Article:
Angola is looking for alternatives for the decarbonization of its energy matrix to reach 70% of renewable energy sources by 2025, according to the Secretary of State for Oil and Gas, José Barroso.
According to the official, the sector is taking important steps towards the decarbonization of the oil industry and has carried out campaigns aimed at establishing an inventory of emissions in the country.
In order to find solutions that allow the continuous development and rapid oil potential, “increasingly environmentally friendly”, the official said that the sector works in collaboration with the United Nations program and with some companies operating in the market, having already started to present its own initiatives that will allow to reduce carbon emissions in its operations.
The energy transition, according to José Barroso, means for Angola to continue to explore and produce its resources, with low levels of greenhouse gas emissions that will allow for technical and economic viability and, with the resulting revenues, will allow the introduction of cleaner energy sources.
During the 2nd Conference on Environment and Development, KPMG associate consultant Pedro Cruz presented a study according to which, in order to achieve the aforementioned target set by the Government, Angola has to invest around US$23.3 billion.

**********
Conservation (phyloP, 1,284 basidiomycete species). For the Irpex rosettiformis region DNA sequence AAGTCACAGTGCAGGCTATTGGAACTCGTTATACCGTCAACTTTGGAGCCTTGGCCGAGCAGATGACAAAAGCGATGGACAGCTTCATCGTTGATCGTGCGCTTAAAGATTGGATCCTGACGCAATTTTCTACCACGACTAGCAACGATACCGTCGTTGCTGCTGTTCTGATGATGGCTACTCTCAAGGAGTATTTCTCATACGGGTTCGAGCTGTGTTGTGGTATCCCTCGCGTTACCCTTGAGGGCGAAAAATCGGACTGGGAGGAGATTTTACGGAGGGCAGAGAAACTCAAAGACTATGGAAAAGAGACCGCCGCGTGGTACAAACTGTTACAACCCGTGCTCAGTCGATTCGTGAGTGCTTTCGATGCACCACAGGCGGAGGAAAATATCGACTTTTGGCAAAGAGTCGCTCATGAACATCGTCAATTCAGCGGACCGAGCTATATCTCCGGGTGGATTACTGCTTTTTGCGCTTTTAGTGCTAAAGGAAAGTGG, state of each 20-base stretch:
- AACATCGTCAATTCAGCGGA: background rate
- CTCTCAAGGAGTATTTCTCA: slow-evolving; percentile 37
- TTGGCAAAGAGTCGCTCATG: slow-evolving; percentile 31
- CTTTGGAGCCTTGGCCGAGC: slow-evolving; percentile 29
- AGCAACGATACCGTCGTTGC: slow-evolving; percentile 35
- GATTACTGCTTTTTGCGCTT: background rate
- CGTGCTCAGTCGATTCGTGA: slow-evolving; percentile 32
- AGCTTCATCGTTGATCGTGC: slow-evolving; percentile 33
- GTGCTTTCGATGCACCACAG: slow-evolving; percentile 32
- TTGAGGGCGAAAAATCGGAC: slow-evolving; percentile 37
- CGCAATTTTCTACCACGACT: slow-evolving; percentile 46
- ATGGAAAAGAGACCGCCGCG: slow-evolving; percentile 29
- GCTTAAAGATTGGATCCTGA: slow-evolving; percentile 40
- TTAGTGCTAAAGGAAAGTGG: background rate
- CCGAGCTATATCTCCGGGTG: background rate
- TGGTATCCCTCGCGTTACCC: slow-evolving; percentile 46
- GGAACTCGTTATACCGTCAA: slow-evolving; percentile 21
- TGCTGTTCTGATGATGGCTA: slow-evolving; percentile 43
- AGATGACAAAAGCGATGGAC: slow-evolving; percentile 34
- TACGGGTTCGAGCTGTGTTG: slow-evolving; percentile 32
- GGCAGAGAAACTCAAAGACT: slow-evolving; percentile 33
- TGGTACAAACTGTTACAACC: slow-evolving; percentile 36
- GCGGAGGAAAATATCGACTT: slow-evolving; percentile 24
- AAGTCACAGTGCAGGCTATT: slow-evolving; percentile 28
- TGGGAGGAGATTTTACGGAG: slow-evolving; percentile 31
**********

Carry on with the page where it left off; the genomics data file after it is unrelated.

This study says that with clean energy sources, Angola is now responsible for 4.8 metric tons of carbon dioxide. These projections indicate that, to achieve the defined goals, the private sector must participate with investments in the production of clean energy with US$7.7 billion, at a stage in which the public sector will contribute US$4.4 billion.
In addition, the public sector must employ 3.9 billion in energy transmission lines and another 3 billion in projects in urban areas, where the private sector contributes 2.3 billion. Electrification of rural areas will cost the public sector US$2 billion, compared to just US$200 million for the private sector.
Total investment in production and distribution amounts to US$11.5 billion for the public sector and US$9.8 billion for the private sector, plus US$2 billion for the private management of projects.
Source: Jornal de Angola